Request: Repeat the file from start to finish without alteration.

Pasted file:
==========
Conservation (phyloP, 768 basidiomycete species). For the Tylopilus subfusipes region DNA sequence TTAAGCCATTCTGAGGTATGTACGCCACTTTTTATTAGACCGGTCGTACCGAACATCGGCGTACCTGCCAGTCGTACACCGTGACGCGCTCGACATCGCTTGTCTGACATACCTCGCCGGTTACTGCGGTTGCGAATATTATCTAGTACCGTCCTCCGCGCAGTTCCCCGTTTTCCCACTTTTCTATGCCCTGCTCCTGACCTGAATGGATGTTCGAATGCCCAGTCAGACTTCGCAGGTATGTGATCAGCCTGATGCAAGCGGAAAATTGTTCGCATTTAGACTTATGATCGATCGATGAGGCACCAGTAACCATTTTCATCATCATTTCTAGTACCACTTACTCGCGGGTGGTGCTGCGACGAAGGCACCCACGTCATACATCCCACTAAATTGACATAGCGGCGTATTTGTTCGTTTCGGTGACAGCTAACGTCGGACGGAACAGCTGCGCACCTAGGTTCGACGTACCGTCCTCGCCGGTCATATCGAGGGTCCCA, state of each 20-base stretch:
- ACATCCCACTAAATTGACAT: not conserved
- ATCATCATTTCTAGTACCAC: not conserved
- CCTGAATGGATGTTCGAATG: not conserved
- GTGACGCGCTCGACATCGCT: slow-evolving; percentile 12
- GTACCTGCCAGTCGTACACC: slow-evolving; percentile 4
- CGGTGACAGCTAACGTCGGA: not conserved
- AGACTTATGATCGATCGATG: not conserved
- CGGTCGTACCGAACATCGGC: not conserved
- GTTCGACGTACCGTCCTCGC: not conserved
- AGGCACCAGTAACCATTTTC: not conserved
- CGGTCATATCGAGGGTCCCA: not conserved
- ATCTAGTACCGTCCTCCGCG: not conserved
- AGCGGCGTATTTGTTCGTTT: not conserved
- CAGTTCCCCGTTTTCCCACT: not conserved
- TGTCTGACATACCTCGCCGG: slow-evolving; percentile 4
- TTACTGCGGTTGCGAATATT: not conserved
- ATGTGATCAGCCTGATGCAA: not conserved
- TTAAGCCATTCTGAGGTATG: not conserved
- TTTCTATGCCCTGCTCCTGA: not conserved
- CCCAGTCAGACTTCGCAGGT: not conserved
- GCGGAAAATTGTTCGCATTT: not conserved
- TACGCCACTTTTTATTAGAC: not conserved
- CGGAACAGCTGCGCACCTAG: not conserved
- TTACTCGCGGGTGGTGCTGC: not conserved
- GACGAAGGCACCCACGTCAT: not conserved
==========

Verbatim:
Conservation (phyloP, 768 basidiomycete species). For the Tylopilus subfusipes region DNA sequence TTAAGCCATTCTGAGGTATGTACGCCACTTTTTATTAGACCGGTCGTACCGAACATCGGCGTACCTGCCAGTCGTACACCGTGACGCGCTCGACATCGCTTGTCTGACATACCTCGCCGGTTACTGCGGTTGCGAATATTATCTAGTACCGTCCTCCGCGCAGTTCCCCGTTTTCCCACTTTTCTATGCCCTGCTCCTGACCTGAATGGATGTTCGAATGCCCAGTCAGACTTCGCAGGTATGTGATCAGCCTGATGCAAGCGGAAAATTGTTCGCATTTAGACTTATGATCGATCGATGAGGCACCAGTAACCATTTTCATCATCATTTCTAGTACCACTTACTCGCGGGTGGTGCTGCGACGAAGGCACCCACGTCATACATCCCACTAAATTGACATAGCGGCGTATTTGTTCGTTTCGGTGACAGCTAACGTCGGACGGAACAGCTGCGCACCTAGGTTCGACGTACCGTCCTCGCCGGTCATATCGAGGGTCCCA, state of each 20-base stretch:
- ACATCCCACTAAATTGACAT: not conserved
- ATCATCATTTCTAGTACCAC: not conserved
- CCTGAATGGATGTTCGAATG: not conserved
- GTGACGCGCTCGACATCGCT: slow-evolving; percentile 12
- GTACCTGCCAGTCGTACACC: slow-evolving; percentile 4
- CGGTGACAGCTAACGTCGGA: not conserved
- AGACTTATGATCGATCGATG: not conserved
- CGGTCGTACCGAACATCGGC: not conserved
- GTTCGACGTACCGTCCTCGC: not conserved
- AGGCACCAGTAACCATTTTC: not conserved
- CGGTCATATCGAGGGTCCCA: not conserved
- ATCTAGTACCGTCCTCCGCG: not conserved
- AGCGGCGTATTTGTTCGTTT: not conserved
- CAGTTCCCCGTTTTCCCACT: not conserved
- TGTCTGACATACCTCGCCGG: slow-evolving; percentile 4
- TTACTGCGGTTGCGAATATT: not conserved
- ATGTGATCAGCCTGATGCAA: not conserved
- TTAAGCCATTCTGAGGTATG: not conserved
- TTTCTATGCCCTGCTCCTGA: not conserved
- CCCAGTCAGACTTCGCAGGT: not conserved
- GCGGAAAATTGTTCGCATTT: not conserved
- TACGCCACTTTTTATTAGAC: not conserved
- CGGAACAGCTGCGCACCTAG: not conserved
- TTACTCGCGGGTGGTGCTGC: not conserved
- GACGAAGGCACCCACGTCAT: not conserved